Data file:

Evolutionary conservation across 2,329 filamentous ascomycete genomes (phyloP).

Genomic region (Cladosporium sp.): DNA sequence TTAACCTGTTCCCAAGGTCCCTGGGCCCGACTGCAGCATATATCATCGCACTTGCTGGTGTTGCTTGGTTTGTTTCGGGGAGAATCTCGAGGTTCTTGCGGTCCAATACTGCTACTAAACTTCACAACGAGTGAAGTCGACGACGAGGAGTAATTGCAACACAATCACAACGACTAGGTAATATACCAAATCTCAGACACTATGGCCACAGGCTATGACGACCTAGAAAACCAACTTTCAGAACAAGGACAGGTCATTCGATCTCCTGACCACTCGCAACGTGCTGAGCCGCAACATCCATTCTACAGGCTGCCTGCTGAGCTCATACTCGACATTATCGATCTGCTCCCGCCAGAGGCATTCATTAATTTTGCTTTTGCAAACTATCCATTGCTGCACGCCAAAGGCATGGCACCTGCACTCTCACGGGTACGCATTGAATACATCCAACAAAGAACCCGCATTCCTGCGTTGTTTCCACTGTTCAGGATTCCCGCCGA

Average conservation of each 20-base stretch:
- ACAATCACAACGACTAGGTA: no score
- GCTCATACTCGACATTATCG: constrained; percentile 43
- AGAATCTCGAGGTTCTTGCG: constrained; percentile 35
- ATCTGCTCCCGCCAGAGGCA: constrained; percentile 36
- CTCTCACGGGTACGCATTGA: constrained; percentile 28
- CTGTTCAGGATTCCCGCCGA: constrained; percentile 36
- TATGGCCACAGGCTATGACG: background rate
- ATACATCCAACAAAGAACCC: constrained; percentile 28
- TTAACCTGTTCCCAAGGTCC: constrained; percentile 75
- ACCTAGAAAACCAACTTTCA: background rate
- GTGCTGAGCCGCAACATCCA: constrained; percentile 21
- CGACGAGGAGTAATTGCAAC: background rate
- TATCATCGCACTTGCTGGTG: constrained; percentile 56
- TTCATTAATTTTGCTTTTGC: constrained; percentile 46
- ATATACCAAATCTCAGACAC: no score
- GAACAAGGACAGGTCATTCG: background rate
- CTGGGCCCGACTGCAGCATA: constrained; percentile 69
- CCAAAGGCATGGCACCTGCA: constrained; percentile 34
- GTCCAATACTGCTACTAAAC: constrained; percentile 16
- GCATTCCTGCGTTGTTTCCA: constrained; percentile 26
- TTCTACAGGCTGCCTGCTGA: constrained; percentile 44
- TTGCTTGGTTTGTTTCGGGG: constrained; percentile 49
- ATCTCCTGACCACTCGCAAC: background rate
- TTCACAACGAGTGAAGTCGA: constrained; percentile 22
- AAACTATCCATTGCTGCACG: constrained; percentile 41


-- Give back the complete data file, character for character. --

Evolutionary conservation across 2,329 filamentous ascomycete genomes (phyloP).

Genomic region (Cladosporium sp.): DNA sequence TTAACCTGTTCCCAAGGTCCCTGGGCCCGACTGCAGCATATATCATCGCACTTGCTGGTGTTGCTTGGTTTGTTTCGGGGAGAATCTCGAGGTTCTTGCGGTCCAATACTGCTACTAAACTTCACAACGAGTGAAGTCGACGACGAGGAGTAATTGCAACACAATCACAACGACTAGGTAATATACCAAATCTCAGACACTATGGCCACAGGCTATGACGACCTAGAAAACCAACTTTCAGAACAAGGACAGGTCATTCGATCTCCTGACCACTCGCAACGTGCTGAGCCGCAACATCCATTCTACAGGCTGCCTGCTGAGCTCATACTCGACATTATCGATCTGCTCCCGCCAGAGGCATTCATTAATTTTGCTTTTGCAAACTATCCATTGCTGCACGCCAAAGGCATGGCACCTGCACTCTCACGGGTACGCATTGAATACATCCAACAAAGAACCCGCATTCCTGCGTTGTTTCCACTGTTCAGGATTCCCGCCGA

Average conservation of each 20-base stretch:
- ACAATCACAACGACTAGGTA: no score
- GCTCATACTCGACATTATCG: constrained; percentile 43
- AGAATCTCGAGGTTCTTGCG: constrained; percentile 35
- ATCTGCTCCCGCCAGAGGCA: constrained; percentile 36
- CTCTCACGGGTACGCATTGA: constrained; percentile 28
- CTGTTCAGGATTCCCGCCGA: constrained; percentile 36
- TATGGCCACAGGCTATGACG: background rate
- ATACATCCAACAAAGAACCC: constrained; percentile 28
- TTAACCTGTTCCCAAGGTCC: constrained; percentile 75
- ACCTAGAAAACCAACTTTCA: background rate
- GTGCTGAGCCGCAACATCCA: constrained; percentile 21
- CGACGAGGAGTAATTGCAAC: background rate
- TATCATCGCACTTGCTGGTG: constrained; percentile 56
- TTCATTAATTTTGCTTTTGC: constrained; percentile 46
- ATATACCAAATCTCAGACAC: no score
- GAACAAGGACAGGTCATTCG: background rate
- CTGGGCCCGACTGCAGCATA: constrained; percentile 69
- CCAAAGGCATGGCACCTGCA: constrained; percentile 34
- GTCCAATACTGCTACTAAAC: constrained; percentile 16
- GCATTCCTGCGTTGTTTCCA: constrained; percentile 26
- TTCTACAGGCTGCCTGCTGA: constrained; percentile 44
- TTGCTTGGTTTGTTTCGGGG: constrained; percentile 49
- ATCTCCTGACCACTCGCAAC: background rate
- TTCACAACGAGTGAAGTCGA: constrained; percentile 22
- AAACTATCCATTGCTGCACG: constrained; percentile 41